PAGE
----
The Arrogance of Atheism?
A few weeks ago I found myself engaged in an all-too-familiar debate. She was frustrated that I was not subscribing to her idea that ‘everything happens for a reason,’ and that even tragedies are ‘meant to teach us something.’
For the most part, such statements are usually invalidated with a simple question. I asked whether or not Super Typhoon Haiyan, which devastated a large swath of the Philippines and killed over 6,000 people, was part of any sort of cosmic plan.
“Yes,” was her reply, followed by, “those deaths happened to teach the rest of us a lesson.” For the most part even the most hopeful believers usually play agnostic on the question of natural tragedies, but this one refused to lose any ground. Since admitting that the typhoon could have just been a tragic occurrence did not fit into her take on reality, she had to instead craft it to fit into her blueprint.
I've heard similar logic from astrology devotees: it works sometimes, but not always, but when it does it really works. This is the mental equivalent of creating a vision board with 30 objects and swearing that if one 'manifests,' it must have been the intention of the board, conveniently forgetting the other 29.
You know, like science.
I was admittedly stunned to hear that this woman truly thought thousands of people had to die to teach ‘us’ a lesson, especially given that she could not conjure one possible example of what that lesson was. Yet what didn’t surprise me was her notion that ‘atheism is arrogant,’ something I hear often when involved in any such conversation.
Arrogance is not reserved for the realm of the non-believing, of course. In fact, as Sam Harris noted, there exists an innumerable list of things we don’t believe in, yet none warrant a special name. Without engaging in a dialectical battle of what atheism ‘means,’ for now I’ll keep it simple: people are shocked to find out you don’t believe what they know must be true, thus earning you the title of arrogant.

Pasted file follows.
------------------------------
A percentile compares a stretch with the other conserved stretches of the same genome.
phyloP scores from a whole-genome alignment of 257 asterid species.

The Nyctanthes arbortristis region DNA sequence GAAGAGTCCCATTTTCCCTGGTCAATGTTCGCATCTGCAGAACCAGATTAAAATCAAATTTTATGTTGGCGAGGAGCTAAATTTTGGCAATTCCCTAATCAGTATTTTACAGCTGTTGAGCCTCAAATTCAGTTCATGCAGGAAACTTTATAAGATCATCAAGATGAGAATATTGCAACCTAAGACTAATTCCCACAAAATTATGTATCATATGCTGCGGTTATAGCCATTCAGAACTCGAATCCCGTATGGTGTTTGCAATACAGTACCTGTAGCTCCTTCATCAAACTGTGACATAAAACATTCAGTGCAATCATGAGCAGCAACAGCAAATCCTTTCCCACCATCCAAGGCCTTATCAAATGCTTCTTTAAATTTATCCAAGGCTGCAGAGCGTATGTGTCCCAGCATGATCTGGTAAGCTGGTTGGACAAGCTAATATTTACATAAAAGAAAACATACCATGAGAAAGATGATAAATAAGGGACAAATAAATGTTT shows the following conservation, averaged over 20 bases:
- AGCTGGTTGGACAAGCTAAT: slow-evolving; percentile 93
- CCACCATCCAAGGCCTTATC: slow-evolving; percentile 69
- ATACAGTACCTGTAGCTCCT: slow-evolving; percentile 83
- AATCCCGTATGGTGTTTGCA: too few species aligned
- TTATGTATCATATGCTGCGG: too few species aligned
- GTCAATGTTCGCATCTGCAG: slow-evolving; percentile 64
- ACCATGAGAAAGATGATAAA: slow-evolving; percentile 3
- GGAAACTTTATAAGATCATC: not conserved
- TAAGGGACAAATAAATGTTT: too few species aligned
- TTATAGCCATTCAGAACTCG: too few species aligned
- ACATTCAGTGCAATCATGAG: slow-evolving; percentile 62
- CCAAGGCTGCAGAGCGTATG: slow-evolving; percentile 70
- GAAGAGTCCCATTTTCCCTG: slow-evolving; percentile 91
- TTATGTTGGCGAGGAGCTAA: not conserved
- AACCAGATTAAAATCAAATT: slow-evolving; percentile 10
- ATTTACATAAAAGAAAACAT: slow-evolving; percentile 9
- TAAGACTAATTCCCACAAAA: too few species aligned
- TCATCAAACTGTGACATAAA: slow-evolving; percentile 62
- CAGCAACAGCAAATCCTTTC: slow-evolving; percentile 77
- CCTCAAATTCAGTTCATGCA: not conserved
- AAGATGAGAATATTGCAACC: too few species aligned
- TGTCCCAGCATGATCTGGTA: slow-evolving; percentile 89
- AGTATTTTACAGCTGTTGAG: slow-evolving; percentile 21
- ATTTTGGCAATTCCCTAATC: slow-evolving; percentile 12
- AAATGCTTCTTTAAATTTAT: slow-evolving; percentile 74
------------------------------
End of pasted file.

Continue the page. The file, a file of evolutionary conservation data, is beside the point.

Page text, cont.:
To be fair, there is plenty of pompousness displayed by people of every outlook. Sometimes what is portrayed as arrogance, however, is simply someone making a larger point. Recall the recent ‘controversy’ of the Festivus display in Florida, where a pole constructed from Pabst Blue Ribbon beer cans was erected next to a nativity manger.
Since a 1997 Seinfeld episode put the invented holiday into our consciousness, Festivus became known as a comedic take on a serious topic: the commercialization of Christmas. With this year’s trend of businesses opening on Thanksgiving Day instead of Black Friday, the notion of Festivus, often written off as a joke (which it was, to some extent), points to unconscious shopping reflexes we’ve culturally developed.
Chaz Stevens’ six-foot pole in Tallahassee calls out the mindset of believers who appropriated a pagan solstice celebration as a religious ritual and think this does not contradict the separation of church and state. Underlying this ideology is the notion that a brand of religion set the foundation of this country, and while a democratic process allows for anyone to believe (or not believe) in whatever you’d like, the baseline has already been set. It must then be you who is diverging from it, regardless of direction.